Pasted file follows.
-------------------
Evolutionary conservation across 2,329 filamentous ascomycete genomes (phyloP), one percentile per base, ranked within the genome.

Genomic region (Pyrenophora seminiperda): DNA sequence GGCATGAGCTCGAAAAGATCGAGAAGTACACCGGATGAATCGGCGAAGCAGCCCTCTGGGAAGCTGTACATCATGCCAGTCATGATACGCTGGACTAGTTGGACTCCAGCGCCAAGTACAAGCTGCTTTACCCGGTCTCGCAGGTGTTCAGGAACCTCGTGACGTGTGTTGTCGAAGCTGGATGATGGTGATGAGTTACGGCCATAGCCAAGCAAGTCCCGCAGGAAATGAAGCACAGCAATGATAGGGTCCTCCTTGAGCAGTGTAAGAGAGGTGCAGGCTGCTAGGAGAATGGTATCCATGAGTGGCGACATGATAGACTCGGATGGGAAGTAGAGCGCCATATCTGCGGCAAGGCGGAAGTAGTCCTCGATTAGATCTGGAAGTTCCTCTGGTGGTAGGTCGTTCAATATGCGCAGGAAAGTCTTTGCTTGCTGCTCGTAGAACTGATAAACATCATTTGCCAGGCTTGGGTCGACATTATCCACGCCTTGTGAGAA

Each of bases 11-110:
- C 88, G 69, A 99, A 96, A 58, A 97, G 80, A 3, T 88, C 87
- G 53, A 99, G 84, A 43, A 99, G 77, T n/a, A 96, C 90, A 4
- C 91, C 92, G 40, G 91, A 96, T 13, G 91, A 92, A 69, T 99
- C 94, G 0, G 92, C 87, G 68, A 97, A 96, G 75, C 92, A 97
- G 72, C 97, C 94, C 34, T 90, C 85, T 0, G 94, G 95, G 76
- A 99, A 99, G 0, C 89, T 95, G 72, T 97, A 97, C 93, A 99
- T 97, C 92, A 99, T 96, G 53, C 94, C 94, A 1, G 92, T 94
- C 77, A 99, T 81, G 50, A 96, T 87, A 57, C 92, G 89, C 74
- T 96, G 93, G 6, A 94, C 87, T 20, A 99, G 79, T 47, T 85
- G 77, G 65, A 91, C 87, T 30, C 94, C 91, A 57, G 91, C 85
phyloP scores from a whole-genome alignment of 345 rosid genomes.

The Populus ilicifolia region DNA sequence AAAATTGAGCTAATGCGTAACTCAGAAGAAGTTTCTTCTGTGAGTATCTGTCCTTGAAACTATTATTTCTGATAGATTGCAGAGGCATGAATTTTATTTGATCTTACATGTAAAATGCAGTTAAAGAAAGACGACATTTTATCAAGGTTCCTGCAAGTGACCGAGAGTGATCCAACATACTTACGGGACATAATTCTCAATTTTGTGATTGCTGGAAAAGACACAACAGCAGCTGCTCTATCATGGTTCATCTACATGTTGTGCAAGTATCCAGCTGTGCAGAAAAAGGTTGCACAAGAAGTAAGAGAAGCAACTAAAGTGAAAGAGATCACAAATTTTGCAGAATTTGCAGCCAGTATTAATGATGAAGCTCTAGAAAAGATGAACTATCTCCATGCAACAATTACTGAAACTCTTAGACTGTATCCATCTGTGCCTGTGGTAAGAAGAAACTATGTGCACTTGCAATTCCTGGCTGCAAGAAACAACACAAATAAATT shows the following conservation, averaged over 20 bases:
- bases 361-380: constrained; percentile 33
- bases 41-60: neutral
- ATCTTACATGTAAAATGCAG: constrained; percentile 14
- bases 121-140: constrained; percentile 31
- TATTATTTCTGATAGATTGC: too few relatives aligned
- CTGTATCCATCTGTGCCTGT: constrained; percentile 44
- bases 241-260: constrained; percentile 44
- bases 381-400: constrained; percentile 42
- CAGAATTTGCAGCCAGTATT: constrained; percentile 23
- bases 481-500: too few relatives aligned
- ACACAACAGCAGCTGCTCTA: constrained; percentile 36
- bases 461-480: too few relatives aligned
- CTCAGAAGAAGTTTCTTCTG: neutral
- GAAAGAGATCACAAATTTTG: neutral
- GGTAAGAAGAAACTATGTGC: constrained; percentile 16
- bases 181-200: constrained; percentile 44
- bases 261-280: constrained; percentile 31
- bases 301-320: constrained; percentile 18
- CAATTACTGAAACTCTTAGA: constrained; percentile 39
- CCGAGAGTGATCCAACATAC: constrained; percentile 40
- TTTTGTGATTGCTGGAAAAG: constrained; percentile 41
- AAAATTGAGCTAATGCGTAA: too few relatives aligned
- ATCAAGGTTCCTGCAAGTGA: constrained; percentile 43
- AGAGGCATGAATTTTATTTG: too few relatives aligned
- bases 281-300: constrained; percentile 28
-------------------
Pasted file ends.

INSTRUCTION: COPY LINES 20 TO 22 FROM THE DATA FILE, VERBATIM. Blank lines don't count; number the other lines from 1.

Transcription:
- TATTATTTCTGATAGATTGC: too few relatives aligned
- CTGTATCCATCTGTGCCTGT: constrained; percentile 44
- bases 241-260: constrained; percentile 44